On Wednesday, Clinton took to the podium at an event in Washington, D.C.to deliver her first comments since her concession speech one week earlier - and Clinton's first remarks since the election were real, humanizing, and showed that supporters will overcome hardship throughout the next four years - because, as Clinton has repeated many times over, they are stronger together. "I know over the past week a lot of people have asked themselves whether America is the country we thought it was", she said.
The event honored Clinton for her contributions to the organization, for which she first worked as a young lawyer in the 1970s before later serving as chair of the board of directors.
"I will admit, coming here tonight wasn't the easiest thing for me", she said.
"America is worth it. Believe in our country, fight for our values and never, ever give up", she added.
In her speech, Clinton echoed her campaign trail messages: she referred to her Methodist faith, spoke admiringly of her mother, and touched on child care and paid leave, two of her key election issues.
The Democratic presidential candidate said she was disappointed with her Election-Day loss at the Children's Defense Fund Beat the Odds Celebration in Washington, DC. "There have been a few times this past week when all I wanted to do is just to curl up with a good book or our dogs and never leave the house again".
Nevertheless, she attempted to inspire her audience and emphasized a line of Martin Luther King Jr. that is oft quoted by President Barack Obama throughout her speech: "The arc of the moral universe is long, but it bends toward justice". I am too, more than I can ever express.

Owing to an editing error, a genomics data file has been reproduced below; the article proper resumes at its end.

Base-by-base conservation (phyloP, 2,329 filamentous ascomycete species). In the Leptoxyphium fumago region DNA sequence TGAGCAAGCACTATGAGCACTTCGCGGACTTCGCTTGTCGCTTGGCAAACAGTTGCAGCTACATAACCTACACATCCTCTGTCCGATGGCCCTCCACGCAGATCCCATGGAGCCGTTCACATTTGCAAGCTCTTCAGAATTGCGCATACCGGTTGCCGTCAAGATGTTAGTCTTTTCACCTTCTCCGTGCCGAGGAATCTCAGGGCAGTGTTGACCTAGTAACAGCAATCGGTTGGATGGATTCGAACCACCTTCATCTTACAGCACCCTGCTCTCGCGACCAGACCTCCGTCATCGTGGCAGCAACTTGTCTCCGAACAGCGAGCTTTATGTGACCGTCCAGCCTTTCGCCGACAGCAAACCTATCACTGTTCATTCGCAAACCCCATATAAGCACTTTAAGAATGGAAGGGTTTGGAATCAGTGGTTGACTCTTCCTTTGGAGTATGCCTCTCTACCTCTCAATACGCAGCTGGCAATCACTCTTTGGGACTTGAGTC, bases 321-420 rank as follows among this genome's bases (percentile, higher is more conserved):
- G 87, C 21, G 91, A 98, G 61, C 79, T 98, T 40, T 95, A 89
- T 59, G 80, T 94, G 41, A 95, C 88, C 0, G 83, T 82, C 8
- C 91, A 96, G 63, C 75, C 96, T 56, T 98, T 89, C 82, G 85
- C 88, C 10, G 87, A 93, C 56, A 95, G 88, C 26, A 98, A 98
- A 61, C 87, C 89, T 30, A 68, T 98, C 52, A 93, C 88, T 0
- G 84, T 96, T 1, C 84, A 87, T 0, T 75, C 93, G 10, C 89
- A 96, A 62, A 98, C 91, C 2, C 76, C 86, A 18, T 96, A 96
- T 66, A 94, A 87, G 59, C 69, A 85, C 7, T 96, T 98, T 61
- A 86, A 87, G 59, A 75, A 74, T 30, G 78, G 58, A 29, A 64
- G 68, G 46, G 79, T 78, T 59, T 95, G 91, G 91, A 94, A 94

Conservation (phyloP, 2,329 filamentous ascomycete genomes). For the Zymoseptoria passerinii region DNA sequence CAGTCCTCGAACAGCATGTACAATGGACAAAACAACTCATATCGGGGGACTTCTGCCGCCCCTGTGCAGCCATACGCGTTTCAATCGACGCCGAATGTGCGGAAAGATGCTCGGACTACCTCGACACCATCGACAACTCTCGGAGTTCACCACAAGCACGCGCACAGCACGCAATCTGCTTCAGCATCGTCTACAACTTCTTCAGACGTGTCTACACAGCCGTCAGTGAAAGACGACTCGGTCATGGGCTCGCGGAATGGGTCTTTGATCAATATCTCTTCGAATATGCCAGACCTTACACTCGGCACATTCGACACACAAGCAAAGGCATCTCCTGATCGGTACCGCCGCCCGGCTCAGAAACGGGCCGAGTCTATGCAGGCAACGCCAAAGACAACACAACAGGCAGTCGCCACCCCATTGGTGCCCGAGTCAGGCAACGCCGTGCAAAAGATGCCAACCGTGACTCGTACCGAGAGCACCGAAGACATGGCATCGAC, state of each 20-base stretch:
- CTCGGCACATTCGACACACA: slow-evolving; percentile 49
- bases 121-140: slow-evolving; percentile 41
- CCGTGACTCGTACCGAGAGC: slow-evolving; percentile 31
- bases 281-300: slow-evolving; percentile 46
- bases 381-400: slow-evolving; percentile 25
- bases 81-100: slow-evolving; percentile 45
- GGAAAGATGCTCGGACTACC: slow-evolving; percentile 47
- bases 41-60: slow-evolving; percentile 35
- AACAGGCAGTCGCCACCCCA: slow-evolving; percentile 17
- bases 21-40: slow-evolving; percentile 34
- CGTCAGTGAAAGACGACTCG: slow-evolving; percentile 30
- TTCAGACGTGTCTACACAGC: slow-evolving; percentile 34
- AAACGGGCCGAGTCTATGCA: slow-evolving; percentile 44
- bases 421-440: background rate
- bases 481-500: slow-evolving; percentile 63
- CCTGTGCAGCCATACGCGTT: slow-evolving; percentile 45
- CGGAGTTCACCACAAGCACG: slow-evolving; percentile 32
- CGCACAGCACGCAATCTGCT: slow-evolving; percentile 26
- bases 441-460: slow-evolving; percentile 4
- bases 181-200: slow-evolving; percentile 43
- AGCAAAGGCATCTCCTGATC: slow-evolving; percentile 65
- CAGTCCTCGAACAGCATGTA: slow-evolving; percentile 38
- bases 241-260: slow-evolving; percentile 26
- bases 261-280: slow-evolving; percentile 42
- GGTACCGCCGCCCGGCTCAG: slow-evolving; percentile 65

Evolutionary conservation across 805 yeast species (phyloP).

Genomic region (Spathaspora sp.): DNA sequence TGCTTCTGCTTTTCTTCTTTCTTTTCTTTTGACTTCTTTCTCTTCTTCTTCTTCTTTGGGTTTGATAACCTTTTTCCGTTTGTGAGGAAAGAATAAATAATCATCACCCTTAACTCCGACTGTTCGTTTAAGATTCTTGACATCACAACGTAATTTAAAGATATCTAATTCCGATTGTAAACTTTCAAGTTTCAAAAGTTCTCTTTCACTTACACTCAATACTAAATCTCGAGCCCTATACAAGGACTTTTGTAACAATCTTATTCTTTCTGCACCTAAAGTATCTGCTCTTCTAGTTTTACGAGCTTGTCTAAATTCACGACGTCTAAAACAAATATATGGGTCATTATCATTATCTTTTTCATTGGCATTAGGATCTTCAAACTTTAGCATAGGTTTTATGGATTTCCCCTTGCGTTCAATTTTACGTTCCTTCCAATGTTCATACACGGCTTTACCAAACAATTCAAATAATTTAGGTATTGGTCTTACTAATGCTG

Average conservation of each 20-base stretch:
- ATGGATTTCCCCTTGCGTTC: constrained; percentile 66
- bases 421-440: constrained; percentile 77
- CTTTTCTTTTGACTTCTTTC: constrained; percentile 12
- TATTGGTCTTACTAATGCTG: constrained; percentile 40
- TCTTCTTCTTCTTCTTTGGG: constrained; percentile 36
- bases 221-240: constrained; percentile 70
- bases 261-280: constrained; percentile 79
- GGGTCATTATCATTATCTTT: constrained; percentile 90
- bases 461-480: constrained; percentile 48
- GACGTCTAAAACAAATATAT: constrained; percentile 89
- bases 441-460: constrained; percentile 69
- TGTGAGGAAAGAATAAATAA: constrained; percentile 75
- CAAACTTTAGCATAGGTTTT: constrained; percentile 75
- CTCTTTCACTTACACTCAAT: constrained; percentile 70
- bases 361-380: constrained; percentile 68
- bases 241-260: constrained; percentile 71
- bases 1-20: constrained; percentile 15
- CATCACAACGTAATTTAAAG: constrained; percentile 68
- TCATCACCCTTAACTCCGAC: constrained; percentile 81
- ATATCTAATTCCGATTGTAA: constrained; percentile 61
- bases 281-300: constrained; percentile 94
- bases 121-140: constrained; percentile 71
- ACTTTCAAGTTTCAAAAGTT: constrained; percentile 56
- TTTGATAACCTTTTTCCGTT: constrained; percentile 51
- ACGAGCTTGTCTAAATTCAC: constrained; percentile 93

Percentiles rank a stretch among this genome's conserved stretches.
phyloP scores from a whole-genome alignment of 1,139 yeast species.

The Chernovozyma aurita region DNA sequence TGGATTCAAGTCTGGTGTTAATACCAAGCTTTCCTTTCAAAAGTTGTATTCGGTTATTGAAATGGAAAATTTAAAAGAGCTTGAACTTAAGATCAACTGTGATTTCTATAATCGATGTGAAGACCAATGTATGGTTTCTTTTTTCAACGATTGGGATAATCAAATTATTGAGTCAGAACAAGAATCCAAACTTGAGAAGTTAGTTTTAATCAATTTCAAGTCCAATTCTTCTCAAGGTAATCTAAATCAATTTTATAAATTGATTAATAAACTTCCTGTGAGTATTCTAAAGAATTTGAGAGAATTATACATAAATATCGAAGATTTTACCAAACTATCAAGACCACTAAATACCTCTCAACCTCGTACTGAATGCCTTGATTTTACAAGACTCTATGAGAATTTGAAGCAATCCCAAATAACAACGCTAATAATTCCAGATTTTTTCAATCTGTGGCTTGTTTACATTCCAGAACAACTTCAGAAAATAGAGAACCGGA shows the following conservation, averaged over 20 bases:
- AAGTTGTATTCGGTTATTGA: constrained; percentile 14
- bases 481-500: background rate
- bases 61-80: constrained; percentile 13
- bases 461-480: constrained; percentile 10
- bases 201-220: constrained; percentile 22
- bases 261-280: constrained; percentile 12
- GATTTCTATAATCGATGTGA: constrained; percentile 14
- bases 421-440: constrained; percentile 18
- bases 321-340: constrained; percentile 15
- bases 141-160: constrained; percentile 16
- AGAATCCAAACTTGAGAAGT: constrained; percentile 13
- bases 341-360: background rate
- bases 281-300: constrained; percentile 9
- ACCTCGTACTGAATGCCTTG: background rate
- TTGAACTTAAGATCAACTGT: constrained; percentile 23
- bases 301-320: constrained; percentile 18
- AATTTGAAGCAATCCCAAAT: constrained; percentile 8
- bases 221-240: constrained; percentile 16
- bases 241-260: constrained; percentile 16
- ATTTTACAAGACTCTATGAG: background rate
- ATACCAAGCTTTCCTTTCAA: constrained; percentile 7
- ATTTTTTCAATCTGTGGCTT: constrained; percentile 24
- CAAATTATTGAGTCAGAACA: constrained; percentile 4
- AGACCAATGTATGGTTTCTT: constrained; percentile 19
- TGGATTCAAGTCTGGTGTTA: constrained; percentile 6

She said that "service is the rent we pay for living. America is still the greatest country in the world, it is still the place where anyone can beat the odds".
Throughout her campaign, she cited her work for the group as her "north star", sparking her interest in standing up against injustice towards children and families.
Prior to making the appearance, a Clinton aide told ABC News that Clinton would "urge Americans - including everyone who supported her campaign - not to give up, to do their part to help give all our kids a better future and to remain engaged in progressive politics at every level". "Three children. And as hard as it might be to imagine, your daughter will grow up to be a United States senator, represent our country as Secretary of State and win more than 62 million votes as president of the United States'".
Clinton also obliquely criticized President-elect Donald Trump.